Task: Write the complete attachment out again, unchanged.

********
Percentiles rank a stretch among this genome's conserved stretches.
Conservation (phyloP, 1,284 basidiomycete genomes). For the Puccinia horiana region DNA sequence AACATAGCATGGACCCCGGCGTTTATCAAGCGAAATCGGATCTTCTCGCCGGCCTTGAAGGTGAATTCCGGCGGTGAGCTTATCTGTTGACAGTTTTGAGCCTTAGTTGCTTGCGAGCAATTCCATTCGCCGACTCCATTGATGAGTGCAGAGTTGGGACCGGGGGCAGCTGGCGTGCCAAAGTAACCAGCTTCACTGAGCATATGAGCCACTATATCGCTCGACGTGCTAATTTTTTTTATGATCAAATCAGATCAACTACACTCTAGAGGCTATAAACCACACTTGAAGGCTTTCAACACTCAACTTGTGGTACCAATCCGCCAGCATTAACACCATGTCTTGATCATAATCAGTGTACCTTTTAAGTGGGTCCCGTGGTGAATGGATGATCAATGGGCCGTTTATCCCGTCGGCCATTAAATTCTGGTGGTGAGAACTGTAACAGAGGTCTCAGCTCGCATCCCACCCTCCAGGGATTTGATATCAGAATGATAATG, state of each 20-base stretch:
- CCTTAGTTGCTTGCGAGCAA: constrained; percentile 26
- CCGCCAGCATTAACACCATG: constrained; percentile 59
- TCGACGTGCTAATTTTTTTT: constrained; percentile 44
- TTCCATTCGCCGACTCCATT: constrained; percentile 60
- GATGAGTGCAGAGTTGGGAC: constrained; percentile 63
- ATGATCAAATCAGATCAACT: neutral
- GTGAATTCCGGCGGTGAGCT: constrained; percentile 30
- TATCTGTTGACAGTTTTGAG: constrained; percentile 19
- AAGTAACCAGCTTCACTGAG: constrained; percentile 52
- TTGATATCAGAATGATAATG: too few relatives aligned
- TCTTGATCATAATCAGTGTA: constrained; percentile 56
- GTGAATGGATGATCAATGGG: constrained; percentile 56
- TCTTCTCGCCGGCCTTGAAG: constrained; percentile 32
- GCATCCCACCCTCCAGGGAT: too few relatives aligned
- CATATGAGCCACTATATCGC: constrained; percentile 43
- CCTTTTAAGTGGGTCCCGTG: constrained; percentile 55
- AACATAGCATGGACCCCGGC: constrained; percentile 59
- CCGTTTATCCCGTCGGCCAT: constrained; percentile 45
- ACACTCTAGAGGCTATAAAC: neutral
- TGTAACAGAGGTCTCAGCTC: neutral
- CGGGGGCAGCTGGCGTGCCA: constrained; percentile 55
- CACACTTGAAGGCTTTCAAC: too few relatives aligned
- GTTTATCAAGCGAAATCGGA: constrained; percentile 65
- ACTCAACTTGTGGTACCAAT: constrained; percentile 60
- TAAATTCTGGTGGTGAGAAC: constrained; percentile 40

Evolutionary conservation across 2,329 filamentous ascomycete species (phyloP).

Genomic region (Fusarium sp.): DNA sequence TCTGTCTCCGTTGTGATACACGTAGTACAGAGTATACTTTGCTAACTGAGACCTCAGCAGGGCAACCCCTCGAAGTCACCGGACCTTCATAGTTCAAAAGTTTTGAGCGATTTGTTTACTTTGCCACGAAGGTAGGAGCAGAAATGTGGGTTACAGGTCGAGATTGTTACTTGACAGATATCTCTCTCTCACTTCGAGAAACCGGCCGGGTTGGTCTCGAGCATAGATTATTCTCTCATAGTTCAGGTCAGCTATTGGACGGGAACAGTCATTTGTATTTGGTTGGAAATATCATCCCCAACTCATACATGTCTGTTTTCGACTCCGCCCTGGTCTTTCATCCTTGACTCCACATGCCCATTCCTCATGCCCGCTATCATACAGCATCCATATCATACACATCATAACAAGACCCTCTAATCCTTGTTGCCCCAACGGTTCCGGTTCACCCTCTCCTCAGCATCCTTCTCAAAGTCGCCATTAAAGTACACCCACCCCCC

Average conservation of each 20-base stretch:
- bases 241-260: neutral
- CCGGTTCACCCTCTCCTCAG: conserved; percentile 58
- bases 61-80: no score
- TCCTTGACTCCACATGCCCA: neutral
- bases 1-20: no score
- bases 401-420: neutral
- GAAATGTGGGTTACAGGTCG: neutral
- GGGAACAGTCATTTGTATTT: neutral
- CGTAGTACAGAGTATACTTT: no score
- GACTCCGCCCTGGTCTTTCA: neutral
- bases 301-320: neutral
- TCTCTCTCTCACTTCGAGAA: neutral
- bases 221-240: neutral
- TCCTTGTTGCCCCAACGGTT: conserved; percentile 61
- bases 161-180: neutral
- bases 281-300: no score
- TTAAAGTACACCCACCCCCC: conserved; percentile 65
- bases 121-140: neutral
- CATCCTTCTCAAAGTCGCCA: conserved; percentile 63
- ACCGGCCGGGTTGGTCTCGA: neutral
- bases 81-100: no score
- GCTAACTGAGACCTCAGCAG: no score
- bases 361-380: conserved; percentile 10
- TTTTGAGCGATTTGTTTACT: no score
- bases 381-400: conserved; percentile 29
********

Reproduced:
Percentiles rank a stretch among this genome's conserved stretches.
Conservation (phyloP, 1,284 basidiomycete genomes). For the Puccinia horiana region DNA sequence AACATAGCATGGACCCCGGCGTTTATCAAGCGAAATCGGATCTTCTCGCCGGCCTTGAAGGTGAATTCCGGCGGTGAGCTTATCTGTTGACAGTTTTGAGCCTTAGTTGCTTGCGAGCAATTCCATTCGCCGACTCCATTGATGAGTGCAGAGTTGGGACCGGGGGCAGCTGGCGTGCCAAAGTAACCAGCTTCACTGAGCATATGAGCCACTATATCGCTCGACGTGCTAATTTTTTTTATGATCAAATCAGATCAACTACACTCTAGAGGCTATAAACCACACTTGAAGGCTTTCAACACTCAACTTGTGGTACCAATCCGCCAGCATTAACACCATGTCTTGATCATAATCAGTGTACCTTTTAAGTGGGTCCCGTGGTGAATGGATGATCAATGGGCCGTTTATCCCGTCGGCCATTAAATTCTGGTGGTGAGAACTGTAACAGAGGTCTCAGCTCGCATCCCACCCTCCAGGGATTTGATATCAGAATGATAATG, state of each 20-base stretch:
- CCTTAGTTGCTTGCGAGCAA: constrained; percentile 26
- CCGCCAGCATTAACACCATG: constrained; percentile 59
- TCGACGTGCTAATTTTTTTT: constrained; percentile 44
- TTCCATTCGCCGACTCCATT: constrained; percentile 60
- GATGAGTGCAGAGTTGGGAC: constrained; percentile 63
- ATGATCAAATCAGATCAACT: neutral
- GTGAATTCCGGCGGTGAGCT: constrained; percentile 30
- TATCTGTTGACAGTTTTGAG: constrained; percentile 19
- AAGTAACCAGCTTCACTGAG: constrained; percentile 52
- TTGATATCAGAATGATAATG: too few relatives aligned
- TCTTGATCATAATCAGTGTA: constrained; percentile 56
- GTGAATGGATGATCAATGGG: constrained; percentile 56
- TCTTCTCGCCGGCCTTGAAG: constrained; percentile 32
- GCATCCCACCCTCCAGGGAT: too few relatives aligned
- CATATGAGCCACTATATCGC: constrained; percentile 43
- CCTTTTAAGTGGGTCCCGTG: constrained; percentile 55
- AACATAGCATGGACCCCGGC: constrained; percentile 59
- CCGTTTATCCCGTCGGCCAT: constrained; percentile 45
- ACACTCTAGAGGCTATAAAC: neutral
- TGTAACAGAGGTCTCAGCTC: neutral
- CGGGGGCAGCTGGCGTGCCA: constrained; percentile 55
- CACACTTGAAGGCTTTCAAC: too few relatives aligned
- GTTTATCAAGCGAAATCGGA: constrained; percentile 65
- ACTCAACTTGTGGTACCAAT: constrained; percentile 60
- TAAATTCTGGTGGTGAGAAC: constrained; percentile 40

Evolutionary conservation across 2,329 filamentous ascomycete species (phyloP).

Genomic region (Fusarium sp.): DNA sequence TCTGTCTCCGTTGTGATACACGTAGTACAGAGTATACTTTGCTAACTGAGACCTCAGCAGGGCAACCCCTCGAAGTCACCGGACCTTCATAGTTCAAAAGTTTTGAGCGATTTGTTTACTTTGCCACGAAGGTAGGAGCAGAAATGTGGGTTACAGGTCGAGATTGTTACTTGACAGATATCTCTCTCTCACTTCGAGAAACCGGCCGGGTTGGTCTCGAGCATAGATTATTCTCTCATAGTTCAGGTCAGCTATTGGACGGGAACAGTCATTTGTATTTGGTTGGAAATATCATCCCCAACTCATACATGTCTGTTTTCGACTCCGCCCTGGTCTTTCATCCTTGACTCCACATGCCCATTCCTCATGCCCGCTATCATACAGCATCCATATCATACACATCATAACAAGACCCTCTAATCCTTGTTGCCCCAACGGTTCCGGTTCACCCTCTCCTCAGCATCCTTCTCAAAGTCGCCATTAAAGTACACCCACCCCCC

Average conservation of each 20-base stretch:
- bases 241-260: neutral
- CCGGTTCACCCTCTCCTCAG: conserved; percentile 58
- bases 61-80: no score
- TCCTTGACTCCACATGCCCA: neutral
- bases 1-20: no score
- bases 401-420: neutral
- GAAATGTGGGTTACAGGTCG: neutral
- GGGAACAGTCATTTGTATTT: neutral
- CGTAGTACAGAGTATACTTT: no score
- GACTCCGCCCTGGTCTTTCA: neutral
- bases 301-320: neutral
- TCTCTCTCTCACTTCGAGAA: neutral
- bases 221-240: neutral
- TCCTTGTTGCCCCAACGGTT: conserved; percentile 61
- bases 161-180: neutral
- bases 281-300: no score
- TTAAAGTACACCCACCCCCC: conserved; percentile 65
- bases 121-140: neutral
- CATCCTTCTCAAAGTCGCCA: conserved; percentile 63
- ACCGGCCGGGTTGGTCTCGA: neutral
- bases 81-100: no score
- GCTAACTGAGACCTCAGCAG: no score
- bases 361-380: conserved; percentile 10
- TTTTGAGCGATTTGTTTACT: no score
- bases 381-400: conserved; percentile 29